The decision of the PML-N to withdraw from its coalition with the PPP following the breakdown of their talks on the judges’ issue is good news for all those who want the country to return to the constitutional path after the havoc wrought by Musharraf’s depredations. Particularly welcome is the announcement by Nawaz Sharif that his party will not agree to the retention of judges who took oath under the PCO. When Nawaz Sharif held his meetings with Zardari in London, the apprehension was that in order to save the coalition, the PML-N might agree to a restoration of the dismissed judges on Zardari’s terms. This would have involved a constitutional amendment to keep out Iftikhar Chaudhry or clip his powers as Chief Justice and the retention of all the PCO judges, including those handpicked by Musharraf after Nov 3 for their reliability and subservience. A clause making the NRO a permanent law would also have been sneaked into the constitutional package. Such a deal would have amounted to a validation of Musharraf’s “election” and his second coup. That danger has now been averted, at least for the immediate future. Not an occasion for rejoicing, but certainly one for a sigh of relief that the worst has not come to pass.
By agreeing at Dubai to the retention of the PCO judges, Nawaz Sharif gave away too much and got little in return, except for a shadowy promise that the judges’ issue would be settled by May 12. What Nawaz Sharif does not seem to have realised is that by agreeing to keep in office judges appointed after Nov 3, he also implicitly accepted that the decisions given by the PCO judges were judgements of a validly constituted court. One of those judgements upheld the legality of the PCO. Another ruled that the “election” of Musharraf was constitutional. Most important from Zardari’s point of view was the decision declaring the NRO to be a valid piece of legislation.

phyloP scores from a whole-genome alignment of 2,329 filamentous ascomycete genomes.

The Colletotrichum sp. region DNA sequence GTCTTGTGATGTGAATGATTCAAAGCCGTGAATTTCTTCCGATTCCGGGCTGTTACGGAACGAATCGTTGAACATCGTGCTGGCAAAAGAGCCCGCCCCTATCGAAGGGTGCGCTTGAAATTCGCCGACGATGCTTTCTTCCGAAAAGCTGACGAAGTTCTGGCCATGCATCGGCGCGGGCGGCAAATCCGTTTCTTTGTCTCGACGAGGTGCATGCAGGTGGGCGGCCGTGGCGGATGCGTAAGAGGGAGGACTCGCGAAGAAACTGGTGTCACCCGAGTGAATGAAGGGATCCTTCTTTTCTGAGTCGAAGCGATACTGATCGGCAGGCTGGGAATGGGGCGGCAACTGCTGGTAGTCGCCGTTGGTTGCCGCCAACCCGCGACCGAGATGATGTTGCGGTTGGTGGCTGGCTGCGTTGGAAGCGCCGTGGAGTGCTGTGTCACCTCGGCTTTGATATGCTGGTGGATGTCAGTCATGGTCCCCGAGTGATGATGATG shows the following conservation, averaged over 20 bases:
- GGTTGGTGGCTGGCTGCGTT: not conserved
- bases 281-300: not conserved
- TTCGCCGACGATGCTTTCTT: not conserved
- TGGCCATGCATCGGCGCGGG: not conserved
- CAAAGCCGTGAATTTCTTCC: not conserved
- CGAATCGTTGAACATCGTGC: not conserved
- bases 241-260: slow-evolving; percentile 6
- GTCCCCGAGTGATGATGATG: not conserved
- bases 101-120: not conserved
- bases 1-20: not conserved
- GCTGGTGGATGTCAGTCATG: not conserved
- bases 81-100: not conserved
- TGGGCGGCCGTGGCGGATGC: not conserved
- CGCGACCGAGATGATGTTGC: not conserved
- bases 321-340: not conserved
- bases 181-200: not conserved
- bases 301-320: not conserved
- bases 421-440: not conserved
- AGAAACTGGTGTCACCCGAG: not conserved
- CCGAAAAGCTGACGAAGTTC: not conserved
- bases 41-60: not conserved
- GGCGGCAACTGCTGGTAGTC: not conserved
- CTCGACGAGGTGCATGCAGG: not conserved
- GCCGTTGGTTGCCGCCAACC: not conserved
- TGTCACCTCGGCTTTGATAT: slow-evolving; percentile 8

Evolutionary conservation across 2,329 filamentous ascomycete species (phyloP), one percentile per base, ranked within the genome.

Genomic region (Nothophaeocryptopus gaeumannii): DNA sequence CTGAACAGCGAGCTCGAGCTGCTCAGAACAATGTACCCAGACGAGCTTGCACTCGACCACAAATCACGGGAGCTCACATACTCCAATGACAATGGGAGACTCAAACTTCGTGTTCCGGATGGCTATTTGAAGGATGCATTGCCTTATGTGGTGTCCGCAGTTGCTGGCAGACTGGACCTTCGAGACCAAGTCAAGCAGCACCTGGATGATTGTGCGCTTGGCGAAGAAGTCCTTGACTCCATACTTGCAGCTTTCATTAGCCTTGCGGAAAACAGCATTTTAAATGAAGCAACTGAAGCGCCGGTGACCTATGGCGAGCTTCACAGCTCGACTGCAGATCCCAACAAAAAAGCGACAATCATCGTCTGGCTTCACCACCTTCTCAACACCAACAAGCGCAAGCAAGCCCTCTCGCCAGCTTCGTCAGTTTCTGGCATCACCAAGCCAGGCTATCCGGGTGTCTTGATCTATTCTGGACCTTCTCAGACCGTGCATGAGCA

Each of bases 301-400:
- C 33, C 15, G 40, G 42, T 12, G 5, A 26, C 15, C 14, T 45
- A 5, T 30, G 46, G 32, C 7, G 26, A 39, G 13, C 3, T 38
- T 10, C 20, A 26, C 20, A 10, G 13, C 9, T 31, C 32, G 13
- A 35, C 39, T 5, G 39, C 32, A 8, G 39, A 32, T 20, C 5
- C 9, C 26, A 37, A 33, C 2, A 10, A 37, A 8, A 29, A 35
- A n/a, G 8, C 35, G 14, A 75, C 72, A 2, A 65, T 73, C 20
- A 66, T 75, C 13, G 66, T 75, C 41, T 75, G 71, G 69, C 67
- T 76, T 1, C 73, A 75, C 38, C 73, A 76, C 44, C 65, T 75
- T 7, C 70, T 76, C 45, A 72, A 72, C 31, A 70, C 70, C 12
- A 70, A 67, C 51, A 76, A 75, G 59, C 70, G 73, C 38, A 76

Another consequence, if Zardari had had his way, would have been that there would be a Supreme Court consisting of the record number of 27 judges, out of whom the vast majority (some 20 or so) owed their positions to their willingness to kowtow to a military dictator. As one of the slogans of the lawyers’ movement puts it, what they want the new government to do is to “restore judges, not Dogars.” Imagine a 27-man Supreme Court out of which 20 are Dogars. What is more, the Court would also be headed for years to come by a Dogar after Dogar after Dogar. The same picture would be replicated in the four provincial high courts. To expect independence from such courts would be a pipedream.
Those who argue that restoration of the judges is not a priority issue for the public forget that the PML-N did so well in the elections, despite the short preparation time, mainly because it took a clear and forthright stand on this issue. Despite this, the party’s stance on the retention of the PCO judges has flip-flopped. At Bhurban, it agreed to keep those PCO judges who were in their posts on Nov 3. At Dubai, it backtracked further and agreed to keep also those who were appointed after Nov 3. At the London meeting, the PML-N proposed that these judges be treated as ad hoc judges, but the insistence of the PPP on making them permanent judges was one of the reasons for the breakdown of the talks. We owe it to the inflexibility shown by the PPP and the warnings given by the lawyers’ movement that the PML-N has now openly declared that it is opposed to the retention of all those judges who took oath under the PCO, whether appointed before or after Nov 3. This is to be welcomed because it brings the PML-N in line with the civil society on this issue. But given the PNL-N’s recent record, there is no guarantee that its position will not shift again.